The epidemic forced the cancellation of planned public tours to Charlottetown’s historic Beaconsfield House for Christmas, but you can still take a virtual tour here.
The display was put up by the P.E.I. Museum and Heritage Foundation to give Islanders a glimpse of how Islanders spent Christmas during the Victorian era, more than 100 years ago.
“The holidays are an excellent time to make memories — maybe not in the traditional sense,” said Matthew McRae, executive director of the foundation.
“Christmas is a time for making memories and associating memories with people, places, and things.”
A variety of Christmas cards were on exhibit, a notion that began in the 1840s when shipping rates became cheaper. Everyone was mailing them by the 1870s.
The early decades were a time of innovation in greeting cards, with a variety of decorations ranging from winter settings to ornately engraved messages to children getting up to mischief.
The display included one of the foundation’s newest acquisitions, and entertaining was as significant an element of Christmas then as it is now.
The china tea set dates from the 18th century and was transported to the Island by William and Janet Simpson in 1775 after a near-miss calamity. Their ship sank off the coast of Point Prim, but the tea set was recovered.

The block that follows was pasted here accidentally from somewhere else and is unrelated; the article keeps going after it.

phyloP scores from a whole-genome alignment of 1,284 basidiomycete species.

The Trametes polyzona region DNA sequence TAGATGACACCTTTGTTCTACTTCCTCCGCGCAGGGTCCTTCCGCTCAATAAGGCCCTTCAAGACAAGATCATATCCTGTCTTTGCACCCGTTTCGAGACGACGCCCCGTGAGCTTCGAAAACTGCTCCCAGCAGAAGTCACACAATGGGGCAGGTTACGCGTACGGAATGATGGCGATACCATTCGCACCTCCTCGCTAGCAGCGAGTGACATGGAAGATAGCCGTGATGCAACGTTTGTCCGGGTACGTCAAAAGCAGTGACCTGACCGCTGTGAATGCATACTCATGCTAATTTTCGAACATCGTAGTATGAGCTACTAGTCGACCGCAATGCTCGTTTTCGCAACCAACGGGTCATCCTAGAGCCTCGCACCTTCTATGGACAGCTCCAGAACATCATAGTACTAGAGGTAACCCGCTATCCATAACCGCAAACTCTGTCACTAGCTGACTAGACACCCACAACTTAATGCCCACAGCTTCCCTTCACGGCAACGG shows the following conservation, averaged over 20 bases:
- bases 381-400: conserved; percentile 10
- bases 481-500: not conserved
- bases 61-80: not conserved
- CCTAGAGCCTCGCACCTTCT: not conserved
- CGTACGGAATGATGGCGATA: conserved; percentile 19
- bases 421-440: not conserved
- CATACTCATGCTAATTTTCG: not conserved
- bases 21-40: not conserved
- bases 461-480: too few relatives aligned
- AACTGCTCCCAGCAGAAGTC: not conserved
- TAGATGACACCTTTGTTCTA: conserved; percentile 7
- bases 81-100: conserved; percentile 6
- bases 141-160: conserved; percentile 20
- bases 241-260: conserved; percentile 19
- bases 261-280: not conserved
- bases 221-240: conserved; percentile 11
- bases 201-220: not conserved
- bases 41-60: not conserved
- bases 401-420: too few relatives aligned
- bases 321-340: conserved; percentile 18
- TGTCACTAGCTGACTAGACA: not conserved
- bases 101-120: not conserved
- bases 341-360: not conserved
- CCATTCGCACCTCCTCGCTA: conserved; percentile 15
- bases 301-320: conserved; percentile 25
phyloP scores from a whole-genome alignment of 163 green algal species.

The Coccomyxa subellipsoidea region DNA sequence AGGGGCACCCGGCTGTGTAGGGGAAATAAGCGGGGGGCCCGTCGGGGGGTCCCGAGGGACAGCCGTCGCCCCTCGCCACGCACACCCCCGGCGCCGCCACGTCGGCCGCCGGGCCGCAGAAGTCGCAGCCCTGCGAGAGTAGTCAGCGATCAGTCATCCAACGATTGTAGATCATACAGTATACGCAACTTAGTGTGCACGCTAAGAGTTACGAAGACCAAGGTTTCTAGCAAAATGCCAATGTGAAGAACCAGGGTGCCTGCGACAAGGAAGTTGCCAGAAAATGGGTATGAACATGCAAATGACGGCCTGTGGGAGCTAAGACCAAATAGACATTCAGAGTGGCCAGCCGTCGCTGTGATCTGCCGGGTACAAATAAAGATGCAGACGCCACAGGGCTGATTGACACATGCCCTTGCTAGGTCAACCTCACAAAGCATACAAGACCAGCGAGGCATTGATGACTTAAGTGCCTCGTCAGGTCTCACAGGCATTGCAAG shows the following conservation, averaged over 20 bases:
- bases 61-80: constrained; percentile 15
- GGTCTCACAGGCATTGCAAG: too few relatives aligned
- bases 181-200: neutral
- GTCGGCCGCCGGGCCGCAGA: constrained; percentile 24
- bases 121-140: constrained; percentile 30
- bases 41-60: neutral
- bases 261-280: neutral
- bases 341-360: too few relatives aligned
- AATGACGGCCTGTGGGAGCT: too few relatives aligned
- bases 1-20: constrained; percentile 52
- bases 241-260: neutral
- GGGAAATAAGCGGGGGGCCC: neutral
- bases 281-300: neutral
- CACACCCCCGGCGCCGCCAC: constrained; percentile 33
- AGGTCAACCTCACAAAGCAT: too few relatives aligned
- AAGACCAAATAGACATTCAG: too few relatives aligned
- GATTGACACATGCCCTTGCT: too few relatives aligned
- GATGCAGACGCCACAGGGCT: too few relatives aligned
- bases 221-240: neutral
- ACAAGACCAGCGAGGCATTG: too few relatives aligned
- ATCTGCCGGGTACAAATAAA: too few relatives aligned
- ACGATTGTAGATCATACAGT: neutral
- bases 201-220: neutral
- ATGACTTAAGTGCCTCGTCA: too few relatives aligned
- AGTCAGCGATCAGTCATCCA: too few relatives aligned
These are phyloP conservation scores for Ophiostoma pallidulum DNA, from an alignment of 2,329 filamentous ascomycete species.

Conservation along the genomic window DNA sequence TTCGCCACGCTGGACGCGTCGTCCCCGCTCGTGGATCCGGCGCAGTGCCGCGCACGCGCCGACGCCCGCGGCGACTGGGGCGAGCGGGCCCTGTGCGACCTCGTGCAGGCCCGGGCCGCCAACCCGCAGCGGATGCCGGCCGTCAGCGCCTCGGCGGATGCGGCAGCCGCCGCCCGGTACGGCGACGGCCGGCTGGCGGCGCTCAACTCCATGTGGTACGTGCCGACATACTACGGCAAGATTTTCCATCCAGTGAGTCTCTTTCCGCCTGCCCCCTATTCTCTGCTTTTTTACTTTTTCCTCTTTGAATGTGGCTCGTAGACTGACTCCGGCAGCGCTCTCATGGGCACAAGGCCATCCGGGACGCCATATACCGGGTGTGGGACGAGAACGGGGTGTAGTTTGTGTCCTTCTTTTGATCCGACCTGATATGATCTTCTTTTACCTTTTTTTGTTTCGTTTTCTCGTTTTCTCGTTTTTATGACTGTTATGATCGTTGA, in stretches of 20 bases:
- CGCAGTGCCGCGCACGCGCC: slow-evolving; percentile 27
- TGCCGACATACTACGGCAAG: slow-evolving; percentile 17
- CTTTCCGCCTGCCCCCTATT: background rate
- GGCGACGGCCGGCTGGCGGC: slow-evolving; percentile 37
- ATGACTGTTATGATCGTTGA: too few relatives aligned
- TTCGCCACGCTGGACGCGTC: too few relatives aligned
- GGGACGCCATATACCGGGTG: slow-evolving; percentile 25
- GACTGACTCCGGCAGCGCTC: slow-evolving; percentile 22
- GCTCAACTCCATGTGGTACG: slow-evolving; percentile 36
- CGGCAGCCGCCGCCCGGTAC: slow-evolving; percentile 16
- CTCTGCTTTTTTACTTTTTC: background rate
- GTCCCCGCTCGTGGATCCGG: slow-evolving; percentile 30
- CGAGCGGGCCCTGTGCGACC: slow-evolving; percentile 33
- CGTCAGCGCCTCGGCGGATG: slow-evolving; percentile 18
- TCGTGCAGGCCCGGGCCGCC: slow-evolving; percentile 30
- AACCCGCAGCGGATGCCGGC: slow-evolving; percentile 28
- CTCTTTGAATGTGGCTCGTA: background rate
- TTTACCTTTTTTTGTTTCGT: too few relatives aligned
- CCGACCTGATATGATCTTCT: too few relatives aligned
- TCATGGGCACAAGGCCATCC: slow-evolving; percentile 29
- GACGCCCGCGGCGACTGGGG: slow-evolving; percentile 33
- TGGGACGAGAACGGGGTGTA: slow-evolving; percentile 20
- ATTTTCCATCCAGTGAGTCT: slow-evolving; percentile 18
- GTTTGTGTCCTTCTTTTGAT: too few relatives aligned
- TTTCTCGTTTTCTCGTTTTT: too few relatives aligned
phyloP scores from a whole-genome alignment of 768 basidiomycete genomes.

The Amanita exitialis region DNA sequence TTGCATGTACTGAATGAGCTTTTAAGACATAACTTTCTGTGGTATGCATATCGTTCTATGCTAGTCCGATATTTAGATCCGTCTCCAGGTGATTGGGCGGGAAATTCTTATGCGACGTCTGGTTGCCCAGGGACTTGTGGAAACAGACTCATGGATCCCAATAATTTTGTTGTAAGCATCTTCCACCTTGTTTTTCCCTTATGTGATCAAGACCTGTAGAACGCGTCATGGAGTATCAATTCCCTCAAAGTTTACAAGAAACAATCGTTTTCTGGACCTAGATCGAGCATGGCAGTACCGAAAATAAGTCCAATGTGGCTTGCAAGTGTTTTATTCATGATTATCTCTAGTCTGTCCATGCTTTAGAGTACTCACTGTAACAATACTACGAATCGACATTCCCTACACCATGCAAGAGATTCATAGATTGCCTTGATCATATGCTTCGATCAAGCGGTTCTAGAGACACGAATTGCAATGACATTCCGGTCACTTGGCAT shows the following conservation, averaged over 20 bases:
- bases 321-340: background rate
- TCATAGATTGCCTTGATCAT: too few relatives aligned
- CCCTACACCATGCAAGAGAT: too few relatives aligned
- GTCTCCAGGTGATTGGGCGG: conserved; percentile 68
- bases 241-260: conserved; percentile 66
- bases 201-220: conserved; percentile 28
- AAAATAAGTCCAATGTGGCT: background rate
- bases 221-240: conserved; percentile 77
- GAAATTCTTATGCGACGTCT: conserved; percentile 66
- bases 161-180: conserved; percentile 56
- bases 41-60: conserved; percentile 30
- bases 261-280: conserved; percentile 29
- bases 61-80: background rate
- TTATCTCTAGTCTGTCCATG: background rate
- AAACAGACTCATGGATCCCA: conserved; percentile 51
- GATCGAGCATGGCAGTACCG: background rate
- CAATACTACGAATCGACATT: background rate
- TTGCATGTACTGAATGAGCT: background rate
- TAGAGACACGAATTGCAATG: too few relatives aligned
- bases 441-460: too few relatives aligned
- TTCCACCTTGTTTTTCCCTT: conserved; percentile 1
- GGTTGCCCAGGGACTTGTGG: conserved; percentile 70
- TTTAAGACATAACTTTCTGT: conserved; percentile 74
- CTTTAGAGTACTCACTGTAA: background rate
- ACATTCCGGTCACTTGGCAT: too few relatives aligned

It lasted nearly 200 years in numerous homes across the Island until being relocated to British Columbia in the 1940s. It was serving tea in Sydney, Australia, in the 1980s, still in the family derived from the Simpsons.
In 2020, the family will donate the tea set to the museum foundation. It’s the most Island tea set you’ll ever see, according to McRae, and not only because of its long history.
“Janet and William Simpson were Lucy Maud Montgomery’s great-great-grandparents,” he stated.
While the Victoria era saw the beginning of mass production, handcrafts remained popular.
A 19th-century model house built of seashells collected from Bedeque Bay is one example.
“It’s a great example of the kind of family handicrafts that would have occurred in a town like Beaconsfield in the 1800s,” said McRae.
The tour also included a permanent resident of Beaconsfield: a Christmas cactus, estimated to be at least a century old and possibly as long as 140 years.
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